It has been said (sorry, I cannot give a reference) that children who already have self-esteem, self-confidence, concentration, and self-discipline, self-select for the arts. People who don't have these qualities when they begin, don't practice an art for long. 

Iain Abernethy
Iain Abernethy's picture

Michael B wrote:
It has been said (sorry, I cannot give a reference) that children who already have self-esteem, self-confidence, concentration, and self-discipline, self-select for the arts. People who don't have these qualities when they begin, don't practice an art for long.

I certainly had little in the way of self-confidence, self-discipline or self-motivation before I started the practice of the martial arts. The 11 year old me grew in to a very different adult than he would have done without martial arts. My mother could recount many tales about the young me … including how uncoordinated I was (the devastation I caused in my Aunt’s house though a bumbling attempt to pick up a biscuit being a favourite tale!).

So although I was far from being a “natural” I did find something that fascinated me and I wanted to be good it (much to my parents’ relief). To get good, I had to be able to motivate and discipline myself … and the fruits of that caused a growth in confidence.

Over 30 years later and I’m still practising. So, in my case, the self-selection argument would not hold water. Anecdotally I also know of many, many tales were the “ugly duckling” student are the ones who more often become the “swans” because the lack of natural ability develops an intense work ethic. Those who are naturals tend to be naturals at lots of other things too, and hence they tend not to embrace the martial arts with the same passion. The martial arts are not “their thing”; they are instead one of the many things they are good at.

All the best,


Jamie Clubb
Jamie Clubb's picture

As some of you might know, I wrote about issues relating to this matter a few times in my Martial Arts Scepticism series. This one in particular.When I made my decision to teach a martial arts programme for children with pragmatic self-protection as its starting point I met a lot of contention from professional instructors. They first thought it was a great idea. That was until they realized I actually wanted to teach real self-protection skills. One of the best arguments I heard was, "Teach them confidence and that will develop self-defence". For me, good confidence comes from competence.

"50 Myths of Popular Psychology" is a great book on the subject. This debunks the idea that all children just need their self-esteem raised. Psychopathetic and narcissistic children certainly don't need that type of education! It was also part of a pseudoscientific postive thinking package that was sold to schools a few decades back.

Iain Abernethy
Iain Abernethy's picture

Jamie Clubb wrote:
For me, good confidence comes from competence.

Absolutely! Confidence and false-confidence are two very different things practically and mentally.

Practically: True confidence requires a legitimate skill. False-confidence requires delusion (black belts in 18 months, etc).

Mentally: True confidence comes from an honest appraisal of skill, knowledge of shortcomings, and work to correct those known shortcomings. Humility and honesty are therefore part of the process. False-confidence can be based on arrogance and narcissism on the part of the student, and a lack of honesty on the part of the instructor.

All the best,


Zach Zinn
Zach Zinn's picture

This was no surprise to me..anyone who has taught kids knows that that you cannot teach someone character traits, despite all the marketing to the contrary. Kids can learn those things by going through the process of training, but it is the kids doing it, not the adults pouring self-confidence, discipline, etc. into their heads.

Th0mas's picture

The problem with these types of studies can be boiled down to one simple statement, namely; they don't account for selection bias.

This is true for both the dojo and the instructor and the child in question. For example, Parents of children who perceive their child needs to take an extra-Corriculum activity will actively seek out martial arts schools. This will automatically impact the findings and susequent conclusions of a study like this, because they don't have the datum points to be able to account for this type of bias in the results.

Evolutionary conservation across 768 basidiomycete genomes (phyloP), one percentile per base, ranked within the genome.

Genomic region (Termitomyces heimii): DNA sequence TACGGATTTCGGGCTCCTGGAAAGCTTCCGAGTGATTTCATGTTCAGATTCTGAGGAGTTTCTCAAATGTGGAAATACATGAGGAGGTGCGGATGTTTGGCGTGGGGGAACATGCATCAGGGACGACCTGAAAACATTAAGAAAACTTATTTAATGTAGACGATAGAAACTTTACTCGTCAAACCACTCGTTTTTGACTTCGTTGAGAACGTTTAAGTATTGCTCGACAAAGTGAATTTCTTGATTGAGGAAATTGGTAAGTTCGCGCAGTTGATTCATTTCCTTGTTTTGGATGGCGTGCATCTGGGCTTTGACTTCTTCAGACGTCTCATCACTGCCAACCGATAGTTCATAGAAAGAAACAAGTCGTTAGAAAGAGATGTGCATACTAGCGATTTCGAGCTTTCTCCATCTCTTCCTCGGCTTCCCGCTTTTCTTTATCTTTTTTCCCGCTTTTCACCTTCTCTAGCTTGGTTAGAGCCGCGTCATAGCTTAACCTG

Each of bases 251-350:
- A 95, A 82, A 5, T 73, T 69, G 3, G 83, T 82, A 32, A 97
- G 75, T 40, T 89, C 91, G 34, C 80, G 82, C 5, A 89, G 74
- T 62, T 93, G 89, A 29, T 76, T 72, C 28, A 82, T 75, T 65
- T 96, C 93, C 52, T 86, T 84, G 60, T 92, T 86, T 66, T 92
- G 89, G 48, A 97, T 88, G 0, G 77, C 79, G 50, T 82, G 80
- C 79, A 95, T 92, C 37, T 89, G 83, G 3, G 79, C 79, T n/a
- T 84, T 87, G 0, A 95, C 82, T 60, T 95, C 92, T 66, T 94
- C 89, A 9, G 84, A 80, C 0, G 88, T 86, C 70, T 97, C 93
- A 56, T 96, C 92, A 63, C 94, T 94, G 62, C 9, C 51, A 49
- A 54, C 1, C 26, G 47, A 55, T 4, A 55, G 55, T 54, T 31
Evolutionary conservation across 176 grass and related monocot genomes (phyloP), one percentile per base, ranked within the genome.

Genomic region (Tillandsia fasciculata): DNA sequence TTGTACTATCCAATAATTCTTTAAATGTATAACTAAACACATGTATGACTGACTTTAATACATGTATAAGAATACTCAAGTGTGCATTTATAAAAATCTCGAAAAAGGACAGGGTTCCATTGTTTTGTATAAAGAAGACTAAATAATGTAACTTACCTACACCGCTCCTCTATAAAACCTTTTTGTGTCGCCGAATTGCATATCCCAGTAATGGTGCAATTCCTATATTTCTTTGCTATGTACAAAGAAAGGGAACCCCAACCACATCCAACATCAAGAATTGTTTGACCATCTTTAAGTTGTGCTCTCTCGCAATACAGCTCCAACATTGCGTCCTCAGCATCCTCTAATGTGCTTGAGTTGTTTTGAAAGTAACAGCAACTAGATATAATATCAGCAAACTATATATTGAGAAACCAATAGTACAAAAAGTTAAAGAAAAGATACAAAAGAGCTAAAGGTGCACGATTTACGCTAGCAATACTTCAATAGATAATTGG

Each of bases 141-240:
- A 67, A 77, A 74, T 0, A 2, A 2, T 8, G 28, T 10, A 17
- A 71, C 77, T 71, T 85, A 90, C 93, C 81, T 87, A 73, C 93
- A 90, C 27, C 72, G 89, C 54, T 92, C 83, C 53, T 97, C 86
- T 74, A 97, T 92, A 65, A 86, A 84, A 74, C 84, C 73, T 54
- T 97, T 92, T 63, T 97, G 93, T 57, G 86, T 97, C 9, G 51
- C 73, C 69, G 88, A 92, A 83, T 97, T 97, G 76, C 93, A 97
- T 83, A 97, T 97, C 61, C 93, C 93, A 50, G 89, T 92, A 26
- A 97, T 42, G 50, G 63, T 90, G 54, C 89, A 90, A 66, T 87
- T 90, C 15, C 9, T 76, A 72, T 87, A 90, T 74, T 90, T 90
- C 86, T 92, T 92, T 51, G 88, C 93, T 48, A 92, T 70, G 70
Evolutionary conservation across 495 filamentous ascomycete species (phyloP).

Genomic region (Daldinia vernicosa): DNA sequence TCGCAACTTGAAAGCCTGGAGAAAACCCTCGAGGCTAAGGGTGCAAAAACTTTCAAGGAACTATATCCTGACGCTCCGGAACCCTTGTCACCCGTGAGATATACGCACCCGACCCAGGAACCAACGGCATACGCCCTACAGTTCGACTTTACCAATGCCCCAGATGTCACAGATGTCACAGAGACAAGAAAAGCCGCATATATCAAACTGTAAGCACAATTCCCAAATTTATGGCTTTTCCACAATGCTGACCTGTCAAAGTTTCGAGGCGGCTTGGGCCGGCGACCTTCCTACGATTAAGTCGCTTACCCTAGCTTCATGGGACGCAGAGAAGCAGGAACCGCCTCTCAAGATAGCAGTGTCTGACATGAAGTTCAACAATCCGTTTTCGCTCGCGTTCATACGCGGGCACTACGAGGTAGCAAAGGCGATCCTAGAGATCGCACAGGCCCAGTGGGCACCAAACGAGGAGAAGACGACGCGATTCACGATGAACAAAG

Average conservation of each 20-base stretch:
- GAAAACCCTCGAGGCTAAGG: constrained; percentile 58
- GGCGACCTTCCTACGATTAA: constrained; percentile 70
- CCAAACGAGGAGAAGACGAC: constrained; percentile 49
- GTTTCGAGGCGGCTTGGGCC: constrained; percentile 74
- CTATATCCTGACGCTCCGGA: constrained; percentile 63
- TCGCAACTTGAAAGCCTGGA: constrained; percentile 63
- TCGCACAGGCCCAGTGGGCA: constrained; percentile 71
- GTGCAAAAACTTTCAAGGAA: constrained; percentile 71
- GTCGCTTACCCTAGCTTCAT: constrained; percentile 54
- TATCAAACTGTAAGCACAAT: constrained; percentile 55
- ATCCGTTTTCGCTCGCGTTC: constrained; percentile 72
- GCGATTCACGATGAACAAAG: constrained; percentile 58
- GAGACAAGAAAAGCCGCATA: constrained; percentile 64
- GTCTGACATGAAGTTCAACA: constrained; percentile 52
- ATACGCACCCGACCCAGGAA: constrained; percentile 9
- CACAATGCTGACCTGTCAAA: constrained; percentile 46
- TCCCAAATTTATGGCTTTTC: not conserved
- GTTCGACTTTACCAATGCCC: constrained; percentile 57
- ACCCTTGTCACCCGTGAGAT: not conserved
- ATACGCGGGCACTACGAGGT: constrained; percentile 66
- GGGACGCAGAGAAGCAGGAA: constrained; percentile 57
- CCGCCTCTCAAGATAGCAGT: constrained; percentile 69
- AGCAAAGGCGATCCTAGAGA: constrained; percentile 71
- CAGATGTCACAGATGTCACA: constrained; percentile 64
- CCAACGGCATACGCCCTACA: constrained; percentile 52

My gut feeling is that any physical activity, be it rugby, football, martial arts etc that provides a child with an alternative means in which to achieve some success and feel good about themselves, will have a positive effect on self-esteem. Martial arts does not have a monopoly on this.

The trick is to find something a child can relate to and wants to put in the commitment. Horses for courses.

Iain Abernethy
Iain Abernethy's picture

Th0mas wrote:
My gut feeling is that any physical activity, be it rugby, football, martial arts etc that provides a child with an alternative means in which to achieve some success and feel good about themselves, will have a positive effect on self-esteem. Martial arts does not have a monopoly on this.

I totally agree. The difference is that martial arts tend to have character development being expressed as the overriding part of their ethos. We see martial arts actively promoted on that basis – as if we did have a monopoly on it – but you rarely see non-combat sports promoted that way i.e. football, athletics, rugby etc don’t boldly claim to be good for discipline, confidence, developing a strong work ethic, etc in the same way martial arts do.

Boxing is “The Nobel Art” and eastern martial arts adopt similar monikers. We espouse “nobility” (i.e. good character) and “art” in contrast and preference to the more combative aspects.

The more modern “do ethos” being a big part of this. For example:

“The ultimate objective of Judo discipline is to be utilized as a means to self-perfection, and thenceforth to make a positive contribution to society.” – Jigo Kano (founder of Judo)

This idea is later mirrored by the karate world (after they too stick “do” on the end of the name of their system):

“The ultimate aim of karate lies not in victory nor defeat, but in the perfection of the character of its participants” – Gichin Funakoshi

You don’t see soccer coaches making similar claims. Compare the above with Bill Shankly’s famous quote:

“'Some people believe football is a matter of life and death, I am very disappointed with that attitude. I can assure you it is much, much more important than that”

Or American Football coach Henry Sanders:

“Winning isn’t everything; it’s the only thing”

While Football (both kinds) can also have great value in terms of character development, you don’t see that expressed as the raison d'etre for those sports. You do however see it with the martial arts.

All the best,